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In Dobson v North Cumbria Integrated Care NHS Foundation Trust, the Employment Appeal Tribunal (“EAT”) held that an employment tribunal should have taken judicial notice of the “childcare disparity” when considering a claim for indirect sex discrimination. The “childcare disparity” is the consideration that women, because of their primary childcare responsibilities, are less likely to be able to accommodate certain working patterns than men.

Judicial notice

The tribunal has a discretion to take judicial notice of a relevant matter. This means that a tribunal (or court) is entitled to take as proven certain facts without hearing evidence.

In this matter the tribunal failed to take as fact that women are more likely to be affected than men by changing working patterns as a result of their childcare responsibilities, the “childcare disparity”.

Facts

Mrs Dobson was a community nurse in a team of 9 women and 1 man. She had 3 children and worked 15 hours over two days after making a successful flexible working request to accommodate her childcare needs.

In 2013, the Trust reviewed working patterns but agreed Mrs Dobson’s patterns could continue. In 2016, the Trust issued a new rostering policy which required Mrs Dobson to work one weekend a month. She rejected these terms and ultimately, in 2017, the Trust gave Mrs Dobson notice of dismissal with the intention to reengage her on new terms. Her appeal against dismissal was rejected and her employment terminated.

Employment tribunal claim

Mrs Dobson claimed unfair dismissal and indirect sex discrimination. A tribunal dismissed the claims. In relation to the indirect sex discrimination claim, it held that:

  • The provision criterion or practice (“PCP”) applied by the Trust was the requirement that its community nurses work flexibly, including at weekends. That PCP applied to both men and women.
  • No evidence had been produced to support the argument that the PCP put women at a particular disadvantage compared to men and so no indirect discrimination had occurred.
  • In any event, if indirect discrimination had occurred the PCP could be justified by the legitimate aim of achieving flexible working by all community nurses in order to provide a safe and efficient service. It was proportionate to applying the PCP to all members of the Team.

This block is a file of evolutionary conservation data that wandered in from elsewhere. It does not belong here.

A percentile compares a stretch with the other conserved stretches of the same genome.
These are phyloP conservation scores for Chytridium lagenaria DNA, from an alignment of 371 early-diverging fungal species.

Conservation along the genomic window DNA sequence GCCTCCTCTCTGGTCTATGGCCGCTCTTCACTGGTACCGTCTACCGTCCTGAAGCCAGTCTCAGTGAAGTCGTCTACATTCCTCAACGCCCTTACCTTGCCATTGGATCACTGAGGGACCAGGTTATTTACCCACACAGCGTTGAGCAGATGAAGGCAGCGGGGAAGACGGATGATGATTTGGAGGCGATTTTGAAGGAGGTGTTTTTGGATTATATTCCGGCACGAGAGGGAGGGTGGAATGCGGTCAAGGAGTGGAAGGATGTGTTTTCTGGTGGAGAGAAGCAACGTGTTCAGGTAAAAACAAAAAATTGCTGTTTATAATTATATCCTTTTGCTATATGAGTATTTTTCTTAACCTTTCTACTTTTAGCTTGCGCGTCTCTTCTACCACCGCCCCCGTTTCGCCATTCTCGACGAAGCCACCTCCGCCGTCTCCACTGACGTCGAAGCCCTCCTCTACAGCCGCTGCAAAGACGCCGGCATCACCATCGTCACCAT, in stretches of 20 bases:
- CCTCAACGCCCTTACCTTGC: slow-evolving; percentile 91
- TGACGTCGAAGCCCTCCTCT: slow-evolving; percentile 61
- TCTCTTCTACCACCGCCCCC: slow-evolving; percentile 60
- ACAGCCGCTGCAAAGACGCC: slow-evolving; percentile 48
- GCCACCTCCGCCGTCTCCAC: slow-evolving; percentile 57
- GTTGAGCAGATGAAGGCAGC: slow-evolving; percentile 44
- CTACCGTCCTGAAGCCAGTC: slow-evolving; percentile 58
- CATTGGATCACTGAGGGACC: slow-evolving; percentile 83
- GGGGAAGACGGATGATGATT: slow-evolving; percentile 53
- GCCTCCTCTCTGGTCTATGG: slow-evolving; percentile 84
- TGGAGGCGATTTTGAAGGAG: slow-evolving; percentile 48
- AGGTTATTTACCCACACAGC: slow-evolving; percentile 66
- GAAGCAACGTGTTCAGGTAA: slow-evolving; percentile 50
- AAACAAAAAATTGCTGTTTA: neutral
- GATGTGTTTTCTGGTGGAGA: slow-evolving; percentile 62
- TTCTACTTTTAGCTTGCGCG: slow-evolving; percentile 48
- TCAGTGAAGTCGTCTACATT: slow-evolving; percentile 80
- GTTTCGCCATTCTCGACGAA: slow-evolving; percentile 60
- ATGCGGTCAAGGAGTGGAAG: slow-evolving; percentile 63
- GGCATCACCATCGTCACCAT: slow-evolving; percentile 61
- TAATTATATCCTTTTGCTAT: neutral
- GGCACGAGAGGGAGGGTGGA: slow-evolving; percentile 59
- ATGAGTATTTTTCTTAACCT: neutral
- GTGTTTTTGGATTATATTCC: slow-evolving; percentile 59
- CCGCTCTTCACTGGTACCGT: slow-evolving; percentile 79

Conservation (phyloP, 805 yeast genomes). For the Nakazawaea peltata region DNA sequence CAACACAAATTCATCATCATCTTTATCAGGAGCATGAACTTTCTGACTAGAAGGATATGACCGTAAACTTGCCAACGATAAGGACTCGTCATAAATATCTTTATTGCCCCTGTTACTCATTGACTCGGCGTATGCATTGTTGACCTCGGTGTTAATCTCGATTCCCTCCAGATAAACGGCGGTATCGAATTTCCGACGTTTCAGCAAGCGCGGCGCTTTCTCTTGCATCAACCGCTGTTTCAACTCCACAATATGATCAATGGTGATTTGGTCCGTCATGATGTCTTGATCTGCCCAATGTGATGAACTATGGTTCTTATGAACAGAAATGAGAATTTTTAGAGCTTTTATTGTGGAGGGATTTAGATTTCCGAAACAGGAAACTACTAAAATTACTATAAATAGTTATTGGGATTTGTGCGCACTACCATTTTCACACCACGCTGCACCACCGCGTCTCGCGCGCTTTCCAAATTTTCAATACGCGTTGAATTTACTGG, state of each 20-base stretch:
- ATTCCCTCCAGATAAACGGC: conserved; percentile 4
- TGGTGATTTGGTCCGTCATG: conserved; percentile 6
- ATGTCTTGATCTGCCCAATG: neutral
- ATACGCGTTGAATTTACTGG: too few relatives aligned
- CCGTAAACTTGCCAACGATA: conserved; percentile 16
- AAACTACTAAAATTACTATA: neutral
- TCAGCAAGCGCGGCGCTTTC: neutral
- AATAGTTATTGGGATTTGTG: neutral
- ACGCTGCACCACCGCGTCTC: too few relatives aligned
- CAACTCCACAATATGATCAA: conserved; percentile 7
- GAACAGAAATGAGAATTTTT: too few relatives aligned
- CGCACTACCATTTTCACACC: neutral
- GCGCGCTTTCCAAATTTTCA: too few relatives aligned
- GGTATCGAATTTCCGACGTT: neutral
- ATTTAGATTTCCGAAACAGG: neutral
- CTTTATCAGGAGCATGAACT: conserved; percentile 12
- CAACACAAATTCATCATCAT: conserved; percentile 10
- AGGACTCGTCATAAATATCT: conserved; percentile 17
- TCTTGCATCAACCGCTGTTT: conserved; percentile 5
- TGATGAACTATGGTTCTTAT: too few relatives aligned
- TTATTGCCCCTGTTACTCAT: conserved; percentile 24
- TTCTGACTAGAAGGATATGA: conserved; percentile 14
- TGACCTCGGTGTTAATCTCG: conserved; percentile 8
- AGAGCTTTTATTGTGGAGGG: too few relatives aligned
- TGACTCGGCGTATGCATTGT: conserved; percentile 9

Mrs Dobson appealed. She was given support to challenge the question of whether the tribunal should have taken judicial notice of the greater child caring responsibilities of women than men.

The EAT decision

The EAT found that the tribunal had erred in limiting the pool for comparison to Mrs Dobson’s team when the appropriate pool for comparison was all community nurses within the Trust. The EAT also found that the tribunal had erred in finding there was no evidence of group disadvantage. The tribunal should have taken judicial notice of the fact that women, because of their childcare responsibilities, were less likely to be able to accommodate certain working patterns than men.

These conclusions meant that the tribunal’s findings on justification and unfair dismissal could not stand and would have to be revisited.

Points to note

The EAT’s affirmation of the ‘childcare disparity’ and its guidance on the approach to judicial notice have been welcomed.

It is worth noting that the EAT held that it should not be assumed that the childcare disparity automatically means that any requirement to work flexibly will put women at a disadvantage compared to men. There are occasions where flexible working arrangements are favourable to those with childcare responsibilities.

The affirmation of the childcare disparity is especially important at this present time, as employers contemplate flexible working as staff return to their work places post-pandemic. This decision is a timely reminder of the potential impact of changing working arrangements and a consideration that flexible working does not suit everyone. Many employers see different working patterns as an opportunity to remove the barriers faced by the childcare disparity, while others have warned of the potential to entrench existing inequalities. It is something employers should keep at the forefront of their mind when exploring new working arrangements and seek to listen to the needs of their employees during any consultation process.

If you would like advice on any employment related matter, please contact  Nick Smith of the Mincoffs Employment Team.

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